Tablon power plant to use coal: official

Goldstar Daily News
Lito Rulona

IS it going to be a coal-fired power plant or not?

When the city council gave the Cagayan de Oro Corn Products Inc. the green light to construct and operate a power plant in Tablon, it was because of a supposed assurance that the firm would not be using coal.

But a barangay councilor in Tablon said the six-megawatt power plant would be coal-fired in times when the supply of biomass are insufficient or not available.

Tablon barangay councilor Angelo Pomar revealed this on local radio even as he vouched that a public consultation was made in his village before the barangay council gave the firm the go-ahead.

Pomar’s pronouncement contradicted Councilor Zaldy Ocon’s claims.

Ocon, chairman of the city council’s environment committee, said he endorsed the project before the city council after the firm’s lawyer Arnold Barba assured in writing that the power plant would not be coal-fired.

A biomass-fired power plant generates fuel from scrap wood, forest resources, and other waste residues while coal-fired power plants generate electricity through burning coal.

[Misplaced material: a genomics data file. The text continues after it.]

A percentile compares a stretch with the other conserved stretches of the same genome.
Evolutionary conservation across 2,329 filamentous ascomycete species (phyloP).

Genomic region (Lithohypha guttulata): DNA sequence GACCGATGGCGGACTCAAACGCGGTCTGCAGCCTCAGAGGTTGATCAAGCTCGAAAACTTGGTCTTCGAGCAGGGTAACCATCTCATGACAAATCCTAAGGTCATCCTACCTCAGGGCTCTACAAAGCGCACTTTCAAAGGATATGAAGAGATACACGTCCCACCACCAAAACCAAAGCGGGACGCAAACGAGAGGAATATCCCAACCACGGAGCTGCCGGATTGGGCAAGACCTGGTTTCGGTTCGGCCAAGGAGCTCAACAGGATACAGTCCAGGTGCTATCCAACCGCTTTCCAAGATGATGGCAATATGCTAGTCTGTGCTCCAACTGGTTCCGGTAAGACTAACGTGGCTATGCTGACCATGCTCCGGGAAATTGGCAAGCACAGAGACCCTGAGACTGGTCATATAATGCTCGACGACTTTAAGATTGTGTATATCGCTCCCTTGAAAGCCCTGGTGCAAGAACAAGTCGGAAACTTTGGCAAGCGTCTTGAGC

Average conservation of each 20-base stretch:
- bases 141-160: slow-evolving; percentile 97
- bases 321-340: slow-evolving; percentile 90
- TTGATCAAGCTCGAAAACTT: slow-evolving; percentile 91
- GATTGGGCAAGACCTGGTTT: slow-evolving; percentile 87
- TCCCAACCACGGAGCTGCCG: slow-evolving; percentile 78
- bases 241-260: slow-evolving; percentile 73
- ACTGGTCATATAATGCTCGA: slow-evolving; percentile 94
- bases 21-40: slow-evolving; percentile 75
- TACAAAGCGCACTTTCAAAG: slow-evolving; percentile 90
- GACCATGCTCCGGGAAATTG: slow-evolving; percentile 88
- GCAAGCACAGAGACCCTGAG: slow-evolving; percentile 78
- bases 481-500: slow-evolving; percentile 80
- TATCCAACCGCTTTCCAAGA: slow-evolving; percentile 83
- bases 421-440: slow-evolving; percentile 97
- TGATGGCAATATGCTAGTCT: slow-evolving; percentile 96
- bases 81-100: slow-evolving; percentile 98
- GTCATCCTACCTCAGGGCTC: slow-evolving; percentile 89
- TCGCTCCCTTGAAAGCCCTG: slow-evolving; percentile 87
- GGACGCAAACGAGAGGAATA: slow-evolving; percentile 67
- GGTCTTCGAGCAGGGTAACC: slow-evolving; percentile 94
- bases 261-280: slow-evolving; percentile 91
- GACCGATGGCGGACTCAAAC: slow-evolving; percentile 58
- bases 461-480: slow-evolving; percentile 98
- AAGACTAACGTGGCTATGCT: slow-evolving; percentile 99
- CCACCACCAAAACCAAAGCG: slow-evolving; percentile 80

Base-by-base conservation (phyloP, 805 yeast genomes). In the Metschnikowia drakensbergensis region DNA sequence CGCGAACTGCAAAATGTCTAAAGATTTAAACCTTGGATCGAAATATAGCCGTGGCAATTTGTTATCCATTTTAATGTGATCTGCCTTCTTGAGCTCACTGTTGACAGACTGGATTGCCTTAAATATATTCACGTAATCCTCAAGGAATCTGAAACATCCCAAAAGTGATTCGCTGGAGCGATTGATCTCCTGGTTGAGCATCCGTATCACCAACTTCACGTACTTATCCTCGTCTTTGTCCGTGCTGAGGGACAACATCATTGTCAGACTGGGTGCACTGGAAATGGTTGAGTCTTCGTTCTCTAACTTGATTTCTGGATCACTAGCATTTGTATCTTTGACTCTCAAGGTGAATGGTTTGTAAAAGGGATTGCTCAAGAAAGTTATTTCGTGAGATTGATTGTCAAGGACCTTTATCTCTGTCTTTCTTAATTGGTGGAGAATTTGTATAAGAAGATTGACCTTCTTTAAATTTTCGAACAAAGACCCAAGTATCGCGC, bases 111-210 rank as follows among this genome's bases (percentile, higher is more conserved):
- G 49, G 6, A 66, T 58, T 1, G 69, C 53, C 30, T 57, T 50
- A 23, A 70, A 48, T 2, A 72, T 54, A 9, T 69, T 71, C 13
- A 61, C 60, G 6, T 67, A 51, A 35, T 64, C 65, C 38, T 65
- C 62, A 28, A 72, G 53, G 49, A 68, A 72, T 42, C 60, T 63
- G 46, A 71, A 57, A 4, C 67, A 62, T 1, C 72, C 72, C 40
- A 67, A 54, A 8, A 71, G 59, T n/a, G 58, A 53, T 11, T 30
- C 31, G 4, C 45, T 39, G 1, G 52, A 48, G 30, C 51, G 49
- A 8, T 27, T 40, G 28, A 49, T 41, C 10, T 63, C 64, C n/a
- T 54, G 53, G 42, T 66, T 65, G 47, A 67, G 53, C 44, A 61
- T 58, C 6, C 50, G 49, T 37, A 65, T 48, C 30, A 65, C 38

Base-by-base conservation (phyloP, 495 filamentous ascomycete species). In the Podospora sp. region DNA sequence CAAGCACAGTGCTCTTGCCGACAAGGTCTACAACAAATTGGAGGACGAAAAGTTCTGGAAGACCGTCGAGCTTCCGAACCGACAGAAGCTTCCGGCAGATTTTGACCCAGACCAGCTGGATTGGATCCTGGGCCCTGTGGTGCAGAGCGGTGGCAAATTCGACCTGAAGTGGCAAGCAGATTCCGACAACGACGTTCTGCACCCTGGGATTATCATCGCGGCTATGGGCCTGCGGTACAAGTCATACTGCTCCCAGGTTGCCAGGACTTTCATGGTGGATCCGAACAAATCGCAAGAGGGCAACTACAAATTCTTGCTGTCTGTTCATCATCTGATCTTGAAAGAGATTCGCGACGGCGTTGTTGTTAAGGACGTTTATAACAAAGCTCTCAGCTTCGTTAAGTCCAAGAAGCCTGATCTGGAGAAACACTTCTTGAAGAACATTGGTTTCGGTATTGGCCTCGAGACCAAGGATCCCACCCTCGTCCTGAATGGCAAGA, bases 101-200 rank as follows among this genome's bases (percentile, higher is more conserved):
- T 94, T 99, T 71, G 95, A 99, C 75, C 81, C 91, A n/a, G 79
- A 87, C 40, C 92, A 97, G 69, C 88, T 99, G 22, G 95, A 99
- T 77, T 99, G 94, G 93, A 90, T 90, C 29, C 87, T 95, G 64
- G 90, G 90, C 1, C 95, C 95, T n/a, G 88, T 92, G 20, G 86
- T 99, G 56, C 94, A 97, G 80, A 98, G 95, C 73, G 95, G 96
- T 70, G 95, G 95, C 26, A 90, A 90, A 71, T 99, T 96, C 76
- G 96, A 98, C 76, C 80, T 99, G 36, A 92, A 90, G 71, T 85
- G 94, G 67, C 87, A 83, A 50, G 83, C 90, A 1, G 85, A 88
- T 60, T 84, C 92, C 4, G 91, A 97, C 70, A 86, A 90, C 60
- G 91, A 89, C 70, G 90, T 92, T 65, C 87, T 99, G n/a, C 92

The opposition to the Cagayan Corn Product’s project is snowballing. The environment watchdog Sulog said it was preparing a petition even as it questioned the city council’s nod on the controversial project.

Sulog has also questioned the Department of Environment and Natural Resources-Environmental Management Bureau for supposedly giving the Tablon project the green light.

Environmental activist and Cooperative Development Authority chairman Orlando Ravanera, Sulog chairman, said the group met over the weekend, and agreed to release a petition to question the city council, and the DENR-EMB for giving the firm an Environmental Compliance Certificate (ECC).

Ravanera said the group that include representatives of Xavier University, Task Force Macajalar, various religious organizations, farmer, fisherfolk, indigenes, and other stakeholders, would also seek a Writ of Kalikasan from Court of Appeals.

“It is a question of money and conscience,” Ravanera said. “We are wondering why, despite the position papers sent to the city council and EMB, they still approved it.”

Ravanera said it was clear the firm would operate a coal-fired power plant in the middle of a residential area, adding that the firm “has a history of violating environmental laws.”

He said massive protest actions were being planned against the project, and officials who favor it.

“Kamo diha sa city council and barangay pamati-on sab nato ang demand sa mga mag-uuma and fisherfolk,” Ravanera.

EMB regional director Sabdullah Abubacar however said the firm submitted all the required documents. He said an ECC was issued because the firm complied with all the requirements.

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